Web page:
“I offer you a single request, anything you wish. There are exceptions, but your file doesn’t lead me to believe that you will ask anything unreasonable.” He said.

She gently rubbed her finger across the newborn’s cheek. “I’ve always liked rainbows. Every year on her birthday, I want her to see one. A real one. I want her to know it’s from me.”

Mitchell looked back at him curiously. “Done. Sign here, please.” He held out his clipboard and pen. Rebecca signed quickly and drew a quick rainbow over the C’s.

“Do I have to leave now?”

He gave a soft sigh. “I can give you a few minutes, but only a few.”

“Thank you.” She smiled. She rested her head on her crying husband’s shoulder and stayed like that until three minutes had passed.

“Come now.” He said. Rebecca hesitated but stood. “Your next stop is that bench right over there,” he pointed towards the park bench that had replaced the back half of the hospital room. “Someone else will be along shortly.”

He watched Rebecca go with a sigh before turning for a moment to the husband, who had entered the hospital awaiting a miracle and would be leaving with a tragedy. He motioned for Mitchell to follow, and the doorway they entered in led them to a neutral field, where he typically awaited new cases.

“That...sucked.” Mitchell said. “Like, a lot.”

“It happens more often than you would think, even in what you call a ‘first world country’.”

“I didn’t think you were going to give her those extra minutes.”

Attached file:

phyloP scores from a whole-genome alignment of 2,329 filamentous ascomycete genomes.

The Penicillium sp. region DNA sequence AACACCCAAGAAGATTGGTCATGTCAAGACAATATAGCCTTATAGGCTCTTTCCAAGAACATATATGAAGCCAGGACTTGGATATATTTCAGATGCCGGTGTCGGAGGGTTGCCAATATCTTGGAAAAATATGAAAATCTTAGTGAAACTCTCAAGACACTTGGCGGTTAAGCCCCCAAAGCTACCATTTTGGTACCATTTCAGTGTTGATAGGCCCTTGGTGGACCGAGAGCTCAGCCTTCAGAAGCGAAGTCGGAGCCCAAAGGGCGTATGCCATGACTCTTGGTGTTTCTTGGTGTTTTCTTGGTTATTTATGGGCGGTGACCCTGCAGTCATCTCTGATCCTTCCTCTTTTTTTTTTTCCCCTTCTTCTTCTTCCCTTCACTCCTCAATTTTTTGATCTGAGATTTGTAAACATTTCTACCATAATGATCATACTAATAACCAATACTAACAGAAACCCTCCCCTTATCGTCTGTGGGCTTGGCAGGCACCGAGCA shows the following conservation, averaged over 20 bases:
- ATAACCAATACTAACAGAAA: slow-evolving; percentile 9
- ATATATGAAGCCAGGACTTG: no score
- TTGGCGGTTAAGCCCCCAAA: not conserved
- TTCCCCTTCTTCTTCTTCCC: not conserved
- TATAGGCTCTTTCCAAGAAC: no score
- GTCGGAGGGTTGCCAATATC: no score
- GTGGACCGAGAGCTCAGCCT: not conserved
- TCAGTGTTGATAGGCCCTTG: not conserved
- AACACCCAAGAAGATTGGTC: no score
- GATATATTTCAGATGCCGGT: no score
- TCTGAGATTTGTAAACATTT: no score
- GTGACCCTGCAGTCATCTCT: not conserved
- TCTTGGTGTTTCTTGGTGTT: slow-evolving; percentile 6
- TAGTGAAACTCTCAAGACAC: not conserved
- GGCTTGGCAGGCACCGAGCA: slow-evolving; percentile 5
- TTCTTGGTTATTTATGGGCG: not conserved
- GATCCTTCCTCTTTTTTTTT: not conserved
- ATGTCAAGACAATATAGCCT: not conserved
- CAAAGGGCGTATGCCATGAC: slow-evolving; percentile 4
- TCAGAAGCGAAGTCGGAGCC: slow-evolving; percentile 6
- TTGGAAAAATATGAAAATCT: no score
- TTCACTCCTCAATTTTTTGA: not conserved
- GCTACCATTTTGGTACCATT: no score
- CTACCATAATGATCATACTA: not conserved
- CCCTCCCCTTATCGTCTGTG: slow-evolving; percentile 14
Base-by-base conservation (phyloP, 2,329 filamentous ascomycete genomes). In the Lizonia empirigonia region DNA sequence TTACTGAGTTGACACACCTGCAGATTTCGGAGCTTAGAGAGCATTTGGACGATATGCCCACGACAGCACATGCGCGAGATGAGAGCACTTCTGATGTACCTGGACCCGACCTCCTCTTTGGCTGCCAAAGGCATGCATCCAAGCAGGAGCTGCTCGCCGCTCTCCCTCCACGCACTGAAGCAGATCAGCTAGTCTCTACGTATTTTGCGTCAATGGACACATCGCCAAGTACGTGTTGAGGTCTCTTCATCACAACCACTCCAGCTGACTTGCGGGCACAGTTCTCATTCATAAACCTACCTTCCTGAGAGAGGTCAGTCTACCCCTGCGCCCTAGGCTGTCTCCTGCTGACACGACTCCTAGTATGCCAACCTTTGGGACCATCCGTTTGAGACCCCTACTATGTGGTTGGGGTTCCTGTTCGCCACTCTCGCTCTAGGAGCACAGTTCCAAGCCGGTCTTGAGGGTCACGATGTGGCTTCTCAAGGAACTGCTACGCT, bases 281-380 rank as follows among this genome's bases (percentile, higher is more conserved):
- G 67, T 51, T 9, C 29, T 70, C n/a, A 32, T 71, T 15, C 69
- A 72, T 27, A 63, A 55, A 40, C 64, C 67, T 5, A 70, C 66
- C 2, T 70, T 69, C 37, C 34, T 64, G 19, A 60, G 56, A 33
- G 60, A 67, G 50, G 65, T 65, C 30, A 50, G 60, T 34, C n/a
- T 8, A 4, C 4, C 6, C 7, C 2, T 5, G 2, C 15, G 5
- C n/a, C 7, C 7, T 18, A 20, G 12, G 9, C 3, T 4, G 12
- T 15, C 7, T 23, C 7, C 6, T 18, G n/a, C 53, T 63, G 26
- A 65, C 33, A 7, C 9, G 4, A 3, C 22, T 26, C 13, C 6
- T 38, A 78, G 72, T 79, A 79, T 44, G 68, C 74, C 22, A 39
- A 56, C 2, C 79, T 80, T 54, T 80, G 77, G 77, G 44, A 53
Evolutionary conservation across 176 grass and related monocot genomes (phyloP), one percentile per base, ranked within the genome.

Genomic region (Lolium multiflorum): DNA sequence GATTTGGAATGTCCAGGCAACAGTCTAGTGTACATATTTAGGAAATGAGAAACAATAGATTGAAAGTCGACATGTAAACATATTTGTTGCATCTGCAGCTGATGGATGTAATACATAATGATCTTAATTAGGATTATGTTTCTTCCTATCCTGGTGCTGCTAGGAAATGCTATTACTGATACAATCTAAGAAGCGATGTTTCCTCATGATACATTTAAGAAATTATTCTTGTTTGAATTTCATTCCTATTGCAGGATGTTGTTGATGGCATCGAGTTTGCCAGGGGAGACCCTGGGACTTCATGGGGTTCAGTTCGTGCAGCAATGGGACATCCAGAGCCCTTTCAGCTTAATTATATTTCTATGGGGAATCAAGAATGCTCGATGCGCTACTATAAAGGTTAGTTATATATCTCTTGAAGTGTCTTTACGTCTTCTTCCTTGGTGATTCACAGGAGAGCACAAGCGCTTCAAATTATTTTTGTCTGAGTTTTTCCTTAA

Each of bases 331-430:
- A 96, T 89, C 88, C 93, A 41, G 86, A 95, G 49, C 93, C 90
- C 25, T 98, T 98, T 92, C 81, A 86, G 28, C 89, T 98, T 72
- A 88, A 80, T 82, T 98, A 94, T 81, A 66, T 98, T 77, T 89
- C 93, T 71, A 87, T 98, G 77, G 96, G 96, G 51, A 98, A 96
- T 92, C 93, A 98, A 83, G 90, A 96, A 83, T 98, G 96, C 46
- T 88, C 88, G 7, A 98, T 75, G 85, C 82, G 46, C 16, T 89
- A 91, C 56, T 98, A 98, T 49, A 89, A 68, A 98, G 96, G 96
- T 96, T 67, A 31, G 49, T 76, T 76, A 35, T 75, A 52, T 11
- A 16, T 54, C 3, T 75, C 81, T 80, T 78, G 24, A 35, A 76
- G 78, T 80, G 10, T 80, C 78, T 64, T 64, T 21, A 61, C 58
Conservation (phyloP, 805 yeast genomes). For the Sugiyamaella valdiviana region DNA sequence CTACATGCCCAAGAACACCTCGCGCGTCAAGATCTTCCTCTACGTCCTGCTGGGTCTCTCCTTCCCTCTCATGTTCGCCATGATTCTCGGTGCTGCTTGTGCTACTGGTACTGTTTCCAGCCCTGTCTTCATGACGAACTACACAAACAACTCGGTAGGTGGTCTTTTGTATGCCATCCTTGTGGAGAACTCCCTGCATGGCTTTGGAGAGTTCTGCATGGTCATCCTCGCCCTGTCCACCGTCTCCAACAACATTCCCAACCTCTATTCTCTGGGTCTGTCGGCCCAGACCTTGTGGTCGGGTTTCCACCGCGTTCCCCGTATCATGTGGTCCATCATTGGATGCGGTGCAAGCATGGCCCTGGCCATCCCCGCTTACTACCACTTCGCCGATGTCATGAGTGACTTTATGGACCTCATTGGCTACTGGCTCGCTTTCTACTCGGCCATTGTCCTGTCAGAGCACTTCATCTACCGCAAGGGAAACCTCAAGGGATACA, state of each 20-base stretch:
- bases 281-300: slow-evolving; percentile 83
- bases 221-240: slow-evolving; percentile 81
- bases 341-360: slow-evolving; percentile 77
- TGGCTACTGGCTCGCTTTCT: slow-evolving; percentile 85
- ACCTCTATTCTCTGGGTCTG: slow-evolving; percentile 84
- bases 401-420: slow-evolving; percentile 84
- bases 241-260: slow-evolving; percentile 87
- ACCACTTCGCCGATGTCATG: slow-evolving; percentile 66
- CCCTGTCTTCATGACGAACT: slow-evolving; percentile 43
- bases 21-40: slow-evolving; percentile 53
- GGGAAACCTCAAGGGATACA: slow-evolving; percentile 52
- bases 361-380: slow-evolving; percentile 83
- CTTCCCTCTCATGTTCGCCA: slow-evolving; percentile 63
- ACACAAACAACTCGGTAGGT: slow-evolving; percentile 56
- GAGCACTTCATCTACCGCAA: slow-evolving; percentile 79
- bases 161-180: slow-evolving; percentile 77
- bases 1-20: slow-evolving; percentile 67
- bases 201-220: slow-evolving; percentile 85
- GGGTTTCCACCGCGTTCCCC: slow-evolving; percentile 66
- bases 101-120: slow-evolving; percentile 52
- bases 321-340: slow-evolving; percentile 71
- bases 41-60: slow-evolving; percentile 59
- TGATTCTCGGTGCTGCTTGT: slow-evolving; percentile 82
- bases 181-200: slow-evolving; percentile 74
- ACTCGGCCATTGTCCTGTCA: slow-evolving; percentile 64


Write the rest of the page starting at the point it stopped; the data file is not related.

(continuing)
“I wasn’t. It’s at our discretion, but I typically don’t allow it. The longer they linger, the more they want to return, the longer they want to remain in what you call ‘limbo’. They cannot waste away looking upon their loved ones, trapped between worlds. It’s easier for me to deny them outright than to peel them away. It’s easier for them too, in the long run.” He said as his clipboard gained another file. “Come on.”

The neutral field turned into a small home belonging to an elderly man and his cat, the home having once been rather full back when his wife was still alive and before their five children left the nest. Mitchell said, “aw” as he wandered up to the many picture frames hanging on their walls. The boy smiled at each picture along the way until they got to the bedroom. George laid peacefully in his bed, and if he had been in any other line of work, he’d think the man was simply asleep. The cat had been lying on its master’s legs when he entered the room, but it gave a yowl before retreating under the bed.